I got myself a Pandaboard a few weeks ago. It’s a community-supported fan-less board sponsored by Texas Instruments. It sports their OMAP 4430 chip, which is the same CPU as found in the Kindle Fire, Motorola Droid RAZR and a bunch of other smartphones (the Galaxy Nexus has its successor, the 4460).
So, when I first got it, I installed Ubuntu Linux (Linaro) on it. Used it very little, and sort of figured out the basics, such as installing an Apache webserver, but finally noticing that it lacked support for things I wanted to try out, such as Google Video Chat (which is not yet available for an ARM architecture, the one commonly found in most smartphones today).
So, I instead followed instructions on a YouTube video from the Pandaboard website that said you could install Android 4.0. And turns out you could, by following the instructions (you can find clearer instructions on the Web). So, now I have Android 4.0 Ice Cream Sandwich on the board… Next step is to figure out how to get (or just wait for) the Google Apps (Gmail, Gtalk, etc.), and support for basic hardware such as video and audio capture.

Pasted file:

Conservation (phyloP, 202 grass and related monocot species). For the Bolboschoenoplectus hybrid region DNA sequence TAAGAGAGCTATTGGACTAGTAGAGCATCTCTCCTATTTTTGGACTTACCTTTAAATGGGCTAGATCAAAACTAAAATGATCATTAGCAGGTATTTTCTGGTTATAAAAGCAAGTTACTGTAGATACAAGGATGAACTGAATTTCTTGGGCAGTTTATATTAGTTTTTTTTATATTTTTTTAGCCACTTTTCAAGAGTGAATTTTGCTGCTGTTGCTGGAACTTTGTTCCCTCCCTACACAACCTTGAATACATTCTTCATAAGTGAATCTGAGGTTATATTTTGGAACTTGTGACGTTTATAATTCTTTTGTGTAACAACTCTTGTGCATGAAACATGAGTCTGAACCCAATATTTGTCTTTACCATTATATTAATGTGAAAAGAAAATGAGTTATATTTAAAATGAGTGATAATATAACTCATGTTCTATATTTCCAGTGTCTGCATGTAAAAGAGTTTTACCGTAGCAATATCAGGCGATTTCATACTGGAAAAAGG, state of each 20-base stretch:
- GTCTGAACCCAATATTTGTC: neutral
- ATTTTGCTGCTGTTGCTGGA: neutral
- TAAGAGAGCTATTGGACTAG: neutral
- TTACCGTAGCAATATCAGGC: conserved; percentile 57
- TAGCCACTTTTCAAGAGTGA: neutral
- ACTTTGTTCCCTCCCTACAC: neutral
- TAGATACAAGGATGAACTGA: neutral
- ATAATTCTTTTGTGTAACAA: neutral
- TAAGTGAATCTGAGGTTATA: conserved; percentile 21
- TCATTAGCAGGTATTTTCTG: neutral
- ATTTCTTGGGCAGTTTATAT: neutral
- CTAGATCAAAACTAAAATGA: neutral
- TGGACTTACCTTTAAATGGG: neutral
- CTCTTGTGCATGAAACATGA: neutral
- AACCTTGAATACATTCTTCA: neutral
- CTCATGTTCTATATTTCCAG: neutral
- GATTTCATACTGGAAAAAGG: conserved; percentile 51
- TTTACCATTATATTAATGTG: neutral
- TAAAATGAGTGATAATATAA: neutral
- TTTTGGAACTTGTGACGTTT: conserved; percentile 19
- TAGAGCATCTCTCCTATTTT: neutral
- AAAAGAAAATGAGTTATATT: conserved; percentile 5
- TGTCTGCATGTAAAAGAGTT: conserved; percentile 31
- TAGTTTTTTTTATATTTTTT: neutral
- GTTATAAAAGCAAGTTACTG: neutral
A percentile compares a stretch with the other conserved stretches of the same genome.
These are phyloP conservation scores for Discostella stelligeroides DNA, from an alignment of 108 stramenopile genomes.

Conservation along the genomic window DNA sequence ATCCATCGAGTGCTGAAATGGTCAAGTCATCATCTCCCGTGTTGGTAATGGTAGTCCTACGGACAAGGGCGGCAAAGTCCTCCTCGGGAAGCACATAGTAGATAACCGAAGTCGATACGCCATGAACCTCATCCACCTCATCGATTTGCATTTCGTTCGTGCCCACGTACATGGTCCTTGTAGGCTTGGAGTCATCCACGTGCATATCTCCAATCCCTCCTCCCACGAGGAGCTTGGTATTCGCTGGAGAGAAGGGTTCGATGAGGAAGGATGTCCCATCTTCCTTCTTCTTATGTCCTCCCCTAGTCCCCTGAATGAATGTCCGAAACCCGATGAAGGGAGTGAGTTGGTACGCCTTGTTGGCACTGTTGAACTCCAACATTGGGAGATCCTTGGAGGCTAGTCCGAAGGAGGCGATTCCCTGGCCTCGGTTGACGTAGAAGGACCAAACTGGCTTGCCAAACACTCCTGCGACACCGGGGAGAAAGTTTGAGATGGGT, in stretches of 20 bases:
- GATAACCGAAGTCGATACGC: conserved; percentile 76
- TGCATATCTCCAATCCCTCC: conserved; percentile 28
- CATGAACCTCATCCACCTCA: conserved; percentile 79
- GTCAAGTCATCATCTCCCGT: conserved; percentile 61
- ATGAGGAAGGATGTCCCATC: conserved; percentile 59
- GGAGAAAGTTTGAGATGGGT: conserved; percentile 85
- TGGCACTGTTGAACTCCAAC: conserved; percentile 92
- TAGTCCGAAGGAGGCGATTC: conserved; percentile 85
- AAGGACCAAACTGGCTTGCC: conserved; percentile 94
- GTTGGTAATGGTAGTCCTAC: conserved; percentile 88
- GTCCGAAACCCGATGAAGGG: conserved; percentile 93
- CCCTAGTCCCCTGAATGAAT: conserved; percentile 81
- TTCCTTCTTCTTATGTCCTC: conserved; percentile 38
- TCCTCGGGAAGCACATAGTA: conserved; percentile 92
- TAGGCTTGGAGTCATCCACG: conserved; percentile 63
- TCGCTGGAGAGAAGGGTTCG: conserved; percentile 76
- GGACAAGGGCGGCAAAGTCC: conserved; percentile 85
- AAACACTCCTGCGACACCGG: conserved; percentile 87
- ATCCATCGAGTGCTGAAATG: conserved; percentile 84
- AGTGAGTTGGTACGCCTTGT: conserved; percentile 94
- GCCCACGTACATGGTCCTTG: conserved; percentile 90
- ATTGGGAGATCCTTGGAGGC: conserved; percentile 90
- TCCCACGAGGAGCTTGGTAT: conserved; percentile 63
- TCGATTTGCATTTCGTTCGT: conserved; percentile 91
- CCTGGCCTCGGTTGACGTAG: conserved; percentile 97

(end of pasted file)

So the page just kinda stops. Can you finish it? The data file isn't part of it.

In terms of media and journalism, there is perhaps some potential to create new ways to interact with information, by plugging a projector and some sensors to detect human input. In computing power, the Pandaboard is probably as powerful as a top of the line smartphone, yet at a much lower price of US$178 (but then, so flashy touchscreen). The form factor is interesting for embedded systems, which is something I only discovered this year.